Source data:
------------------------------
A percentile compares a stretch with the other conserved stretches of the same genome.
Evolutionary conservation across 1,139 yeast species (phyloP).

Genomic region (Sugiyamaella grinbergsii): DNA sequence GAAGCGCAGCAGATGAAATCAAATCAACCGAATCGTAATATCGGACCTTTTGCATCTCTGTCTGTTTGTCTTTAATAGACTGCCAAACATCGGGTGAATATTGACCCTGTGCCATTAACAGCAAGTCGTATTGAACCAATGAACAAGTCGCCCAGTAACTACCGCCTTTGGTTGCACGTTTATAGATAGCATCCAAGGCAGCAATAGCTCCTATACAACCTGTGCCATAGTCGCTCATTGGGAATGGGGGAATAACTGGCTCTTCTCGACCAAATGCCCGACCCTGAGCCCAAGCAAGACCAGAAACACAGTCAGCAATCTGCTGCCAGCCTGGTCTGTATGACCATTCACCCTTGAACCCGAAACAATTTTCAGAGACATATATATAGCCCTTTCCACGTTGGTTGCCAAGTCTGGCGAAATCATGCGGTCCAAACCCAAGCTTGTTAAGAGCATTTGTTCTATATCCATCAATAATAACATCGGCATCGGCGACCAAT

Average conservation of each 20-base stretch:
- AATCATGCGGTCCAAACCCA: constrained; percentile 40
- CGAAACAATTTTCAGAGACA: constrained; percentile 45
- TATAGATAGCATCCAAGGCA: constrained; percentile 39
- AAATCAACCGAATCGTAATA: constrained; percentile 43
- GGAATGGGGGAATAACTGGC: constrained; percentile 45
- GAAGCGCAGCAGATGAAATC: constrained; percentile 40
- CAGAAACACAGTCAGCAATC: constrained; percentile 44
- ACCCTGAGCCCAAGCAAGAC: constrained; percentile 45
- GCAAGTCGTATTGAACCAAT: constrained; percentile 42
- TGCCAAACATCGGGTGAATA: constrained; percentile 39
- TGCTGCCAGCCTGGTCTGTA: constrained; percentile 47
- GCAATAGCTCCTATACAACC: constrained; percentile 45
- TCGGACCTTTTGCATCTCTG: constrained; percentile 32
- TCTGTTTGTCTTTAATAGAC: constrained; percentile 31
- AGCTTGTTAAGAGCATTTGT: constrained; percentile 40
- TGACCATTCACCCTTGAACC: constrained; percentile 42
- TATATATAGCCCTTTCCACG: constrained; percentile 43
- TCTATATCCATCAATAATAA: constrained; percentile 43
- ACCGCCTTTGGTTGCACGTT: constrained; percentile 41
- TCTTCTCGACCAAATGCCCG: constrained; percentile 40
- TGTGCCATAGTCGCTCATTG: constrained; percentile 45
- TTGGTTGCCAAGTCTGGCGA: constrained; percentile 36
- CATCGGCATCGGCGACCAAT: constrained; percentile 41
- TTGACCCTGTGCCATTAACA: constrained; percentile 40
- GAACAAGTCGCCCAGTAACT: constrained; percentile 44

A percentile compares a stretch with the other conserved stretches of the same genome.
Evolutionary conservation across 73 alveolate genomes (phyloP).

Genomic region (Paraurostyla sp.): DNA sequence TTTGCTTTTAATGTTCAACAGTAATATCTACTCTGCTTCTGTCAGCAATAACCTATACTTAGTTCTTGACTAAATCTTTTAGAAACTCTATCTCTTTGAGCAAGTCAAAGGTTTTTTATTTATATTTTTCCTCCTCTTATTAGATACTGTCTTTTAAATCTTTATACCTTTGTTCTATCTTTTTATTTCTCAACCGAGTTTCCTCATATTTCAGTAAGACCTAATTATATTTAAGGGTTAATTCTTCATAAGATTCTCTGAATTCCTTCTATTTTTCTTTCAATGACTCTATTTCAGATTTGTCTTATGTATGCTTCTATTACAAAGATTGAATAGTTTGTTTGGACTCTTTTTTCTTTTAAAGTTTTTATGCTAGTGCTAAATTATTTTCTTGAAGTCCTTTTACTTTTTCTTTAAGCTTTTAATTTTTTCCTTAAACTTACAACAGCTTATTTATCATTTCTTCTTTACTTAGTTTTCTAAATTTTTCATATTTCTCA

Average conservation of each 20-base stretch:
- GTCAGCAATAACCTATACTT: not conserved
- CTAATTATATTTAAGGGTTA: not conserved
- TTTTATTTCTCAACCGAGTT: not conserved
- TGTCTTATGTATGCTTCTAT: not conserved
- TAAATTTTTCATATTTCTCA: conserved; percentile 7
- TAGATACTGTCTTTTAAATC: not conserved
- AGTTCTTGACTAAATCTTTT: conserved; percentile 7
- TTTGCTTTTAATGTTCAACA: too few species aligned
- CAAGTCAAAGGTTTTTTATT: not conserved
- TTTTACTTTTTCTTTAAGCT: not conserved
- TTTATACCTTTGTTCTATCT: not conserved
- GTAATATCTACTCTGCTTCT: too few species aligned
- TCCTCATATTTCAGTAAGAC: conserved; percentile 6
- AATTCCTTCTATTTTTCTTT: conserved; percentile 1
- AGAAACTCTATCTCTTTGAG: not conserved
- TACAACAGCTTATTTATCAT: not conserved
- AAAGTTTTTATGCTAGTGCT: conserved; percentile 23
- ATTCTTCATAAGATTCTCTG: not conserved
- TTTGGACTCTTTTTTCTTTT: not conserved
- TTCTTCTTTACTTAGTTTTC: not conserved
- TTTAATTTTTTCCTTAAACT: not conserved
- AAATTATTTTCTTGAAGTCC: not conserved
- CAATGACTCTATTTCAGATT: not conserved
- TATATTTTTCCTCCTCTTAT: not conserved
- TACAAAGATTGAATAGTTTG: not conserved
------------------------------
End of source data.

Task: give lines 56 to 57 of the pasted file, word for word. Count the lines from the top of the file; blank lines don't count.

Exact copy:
- CAATGACTCTATTTCAGATT: not conserved
- TATATTTTTCCTCCTCTTAT: not conserved